Ashgate, 2014, 148 pages.
Racial Prescriptions provides an eloquent and theoretically-engaged account of the story of BiDil, a pharmaceutical that has become an iconic case for scholars of race in science and medicine. When BiDil was approved by the U.S. Food and Drug Administration (FDA) in 2005 with the controversial indication for heart failure “in self-identified black patients,” it became the first (and so far only) example of a drug approved for use in just one race. As such, this small and commercially-unsuccessful drug has become fodder for a tremendous amount of academic analysis. What makes Jonathan Xavier Inda’s account distinct is that it intertwines an insightful narrative of BiDil’s rise and fall with an adept exploration of classic and contemporary theory of the politics of life.
Inda’s method is to take an “ethnographic approach” to printed materials: to “identify BiDil as a cultural object and use printed materials to pay close attention to the languages and voices of those authorized to make truth claims about racialized pharmaceuticals” (p. 19). He is particularly engaged with the discourse of BiDil’s diverse advocates, especially ones that came together in the FDA hearings on BiDil and beyond: black patients with heart failure, the pharmaceutical company NitroMed, clinical researchers from the Association of Black Cardiologists, and spokespeople from the Congressional Black Caucus and the National Association for the Advancement of Colored People (NAACP). He reads their truth-claims through a lens of vital politics.
One body of theoretical scholarship that Inda engages with is that of biosociality and biological citizenship, which he reframes as “biosocial citizenship” to underscore the formation of collectivities as well as individuals in mobilizations for “vital rights” (p. 40). Inda opens his book with the testimony of Debra Lee at the FDA hearings on BiDil, who described the suffering her heart disease had caused her and the improvement in her quality of life since becoming a patient in the clinical trial for BiDil. For Inda, “the story that Debra Lee narrated is at once about a suffering body and about a body of hope” (p. 1). Here and in many ways throughout the book, the promotion of BiDil becomes “a biosocial citizenship project” in which “the drug is implicated in the making of claims, to the right to health and healing, on behalf of and by African Americans” (p. 46).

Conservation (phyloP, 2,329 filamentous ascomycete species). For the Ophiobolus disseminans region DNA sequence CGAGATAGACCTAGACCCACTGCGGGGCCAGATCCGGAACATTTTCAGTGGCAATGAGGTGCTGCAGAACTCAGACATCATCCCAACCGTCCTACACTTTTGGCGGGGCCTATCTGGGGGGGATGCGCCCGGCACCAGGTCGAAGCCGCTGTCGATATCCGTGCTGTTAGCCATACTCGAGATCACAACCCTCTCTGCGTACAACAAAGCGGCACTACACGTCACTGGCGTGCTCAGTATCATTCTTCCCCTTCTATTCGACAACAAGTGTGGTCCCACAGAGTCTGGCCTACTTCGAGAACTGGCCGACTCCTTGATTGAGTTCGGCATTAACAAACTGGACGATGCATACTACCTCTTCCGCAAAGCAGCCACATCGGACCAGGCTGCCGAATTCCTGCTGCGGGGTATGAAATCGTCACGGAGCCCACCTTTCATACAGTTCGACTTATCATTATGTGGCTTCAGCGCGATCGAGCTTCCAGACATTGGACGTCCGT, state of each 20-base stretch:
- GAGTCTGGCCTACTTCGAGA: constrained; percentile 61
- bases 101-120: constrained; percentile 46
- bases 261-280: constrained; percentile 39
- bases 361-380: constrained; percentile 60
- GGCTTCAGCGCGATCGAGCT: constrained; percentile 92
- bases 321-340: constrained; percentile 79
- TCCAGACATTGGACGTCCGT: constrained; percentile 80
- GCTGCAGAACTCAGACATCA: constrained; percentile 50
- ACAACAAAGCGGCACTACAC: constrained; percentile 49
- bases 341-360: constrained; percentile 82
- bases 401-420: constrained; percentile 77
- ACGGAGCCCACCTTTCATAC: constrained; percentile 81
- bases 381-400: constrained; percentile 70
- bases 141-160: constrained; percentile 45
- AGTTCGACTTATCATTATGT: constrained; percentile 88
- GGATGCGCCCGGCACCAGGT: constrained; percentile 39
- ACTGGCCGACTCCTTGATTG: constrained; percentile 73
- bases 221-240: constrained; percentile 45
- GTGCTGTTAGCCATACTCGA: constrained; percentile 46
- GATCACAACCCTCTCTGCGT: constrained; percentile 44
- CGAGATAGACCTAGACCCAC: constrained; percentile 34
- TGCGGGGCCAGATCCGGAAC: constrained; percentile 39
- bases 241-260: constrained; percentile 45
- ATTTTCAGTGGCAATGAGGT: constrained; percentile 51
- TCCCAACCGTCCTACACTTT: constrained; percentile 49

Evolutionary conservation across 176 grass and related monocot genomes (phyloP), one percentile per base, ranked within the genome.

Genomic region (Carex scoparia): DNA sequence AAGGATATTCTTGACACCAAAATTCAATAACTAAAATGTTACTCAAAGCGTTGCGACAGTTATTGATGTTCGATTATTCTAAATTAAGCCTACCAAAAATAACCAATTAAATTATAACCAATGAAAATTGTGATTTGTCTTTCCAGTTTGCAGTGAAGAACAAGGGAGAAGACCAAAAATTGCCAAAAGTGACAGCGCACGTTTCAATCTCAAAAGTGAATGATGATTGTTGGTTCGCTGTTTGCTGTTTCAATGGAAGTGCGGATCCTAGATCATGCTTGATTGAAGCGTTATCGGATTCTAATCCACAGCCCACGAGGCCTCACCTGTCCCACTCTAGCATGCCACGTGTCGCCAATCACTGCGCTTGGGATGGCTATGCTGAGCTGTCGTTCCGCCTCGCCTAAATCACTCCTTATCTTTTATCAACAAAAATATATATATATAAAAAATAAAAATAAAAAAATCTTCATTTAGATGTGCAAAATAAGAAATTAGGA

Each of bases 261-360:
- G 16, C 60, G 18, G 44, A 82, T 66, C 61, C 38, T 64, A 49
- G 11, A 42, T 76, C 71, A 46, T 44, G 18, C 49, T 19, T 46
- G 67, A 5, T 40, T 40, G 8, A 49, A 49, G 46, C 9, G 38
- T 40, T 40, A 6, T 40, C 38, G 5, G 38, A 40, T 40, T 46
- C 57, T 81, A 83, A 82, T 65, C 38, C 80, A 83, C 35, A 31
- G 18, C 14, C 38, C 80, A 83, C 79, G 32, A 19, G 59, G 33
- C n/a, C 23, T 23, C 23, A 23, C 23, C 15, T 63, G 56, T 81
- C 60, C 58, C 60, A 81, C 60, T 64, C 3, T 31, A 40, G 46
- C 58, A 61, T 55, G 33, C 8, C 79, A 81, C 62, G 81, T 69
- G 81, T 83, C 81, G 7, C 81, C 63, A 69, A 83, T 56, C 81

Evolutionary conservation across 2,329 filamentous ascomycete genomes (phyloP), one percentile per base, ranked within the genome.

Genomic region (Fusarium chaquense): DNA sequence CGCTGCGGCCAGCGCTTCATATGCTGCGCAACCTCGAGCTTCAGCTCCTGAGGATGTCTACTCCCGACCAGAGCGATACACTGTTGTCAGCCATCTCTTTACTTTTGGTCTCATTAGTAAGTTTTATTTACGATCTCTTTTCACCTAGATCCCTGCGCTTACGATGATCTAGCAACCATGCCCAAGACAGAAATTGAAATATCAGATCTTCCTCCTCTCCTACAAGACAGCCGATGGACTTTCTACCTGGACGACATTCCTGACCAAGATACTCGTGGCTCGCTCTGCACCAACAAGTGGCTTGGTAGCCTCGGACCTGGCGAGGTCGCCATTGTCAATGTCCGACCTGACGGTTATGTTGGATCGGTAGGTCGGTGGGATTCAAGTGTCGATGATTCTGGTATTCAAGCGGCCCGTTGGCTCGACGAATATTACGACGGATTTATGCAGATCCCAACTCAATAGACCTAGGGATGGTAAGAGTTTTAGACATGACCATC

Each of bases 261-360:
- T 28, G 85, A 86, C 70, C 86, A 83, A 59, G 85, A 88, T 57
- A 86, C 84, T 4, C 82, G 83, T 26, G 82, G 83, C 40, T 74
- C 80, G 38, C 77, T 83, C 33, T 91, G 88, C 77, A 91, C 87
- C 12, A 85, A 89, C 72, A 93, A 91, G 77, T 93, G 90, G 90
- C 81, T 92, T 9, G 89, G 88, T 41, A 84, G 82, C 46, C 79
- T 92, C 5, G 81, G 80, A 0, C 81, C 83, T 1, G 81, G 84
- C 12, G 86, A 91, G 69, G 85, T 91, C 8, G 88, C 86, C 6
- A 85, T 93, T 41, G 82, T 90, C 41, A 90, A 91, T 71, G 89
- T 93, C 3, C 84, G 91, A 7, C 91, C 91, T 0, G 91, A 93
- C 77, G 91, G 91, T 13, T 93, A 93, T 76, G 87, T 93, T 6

Theories of biological citizenship overlap with those of the capitalization of life, and here Inda’s reading of BiDil as a cultural object is less optimistic. The pharmaceutical company behind BiDil used a racial indication as a way to gain a patent and extend its term, and Inda describes how “race, then, essentially gave BiDil’s stakeholders an opportunity to extract profit from what otherwise would have been a failed drug” (p. 81). Yes, an opportunity to extract profit, but one that was not fulfilled. It turns out that it can be challenging to extract value from those who are underserved – as Inda points out, “the market works only for those who have the ability to pay” (p. 106). Inda compellingly argues that BiDil’s commercial failure “speaks to the corporal abandonment under neoliberalism of people who lack the financial wherewithal to purchase medical and other goods necessary to achieve proper health” (p. 106). The capitalization of life is meant to be generative, but it becomes a site of exclusion.
A final set of theories that Inda engages with is work on the problem of race and biology. On the one hand, Inda draws on the open-ended theories of “enlightened geneticization,” in which biology is not destiny but a space of creativity and hope. At the same time, he also draws on scholarship that invokes a more conventional sociological opposition between the biological and the social, in which the former must be renounced in order to advocate for the latter. There is a tension running through the book about whether the biomolecular and the social are zero-sum. The zero-sum assessment is where Inda concludes: “BiDil certainly saves lives, but the net effect of investing in racialized medicine, if at the expense of social programming, will be to diminish racial life” (p. 110). That seems to me like a pretty significant “if”: what evidence is there that any of the money going to racialized medicine would otherwise go to social programming? It seems far more plausible that capital presently going to racialized medicine, if diverted, would simply shift to molecular fixes for other folks and other problems.
I find myself reading Racial Prescriptions at the end of a year that has resounded with the slogan “Black Lives Matter,” a rallying cry in protests against police and vigilante impunity in the killing of black men. We might read #BlackLivesMatter as a particularly stark instantiation of a general claim that Inda describes as being mobilized through BiDil, that “the illnesses of African Americans are worthy of being treated, that black lives are worth saving” (p. 52). In the United States in a neoliberal era, it has become painfully obvious that there is not consensus that black lives matter, in the context of criminal justice or in the context of biomedicine. Inda has given us great theoretical material and a rich case to think through these vital questions.
Anne Pollock is an Associate Professor of Science, Technology, & Society at Georgia Tech. Her research focuses on biomedicine and culture, theories of race and gender, and how science and medicine are mobilized in social justice projects. She is the author of Medicating Race: Heart Disease and Durable Preoccupations with Difference (Duke 2012).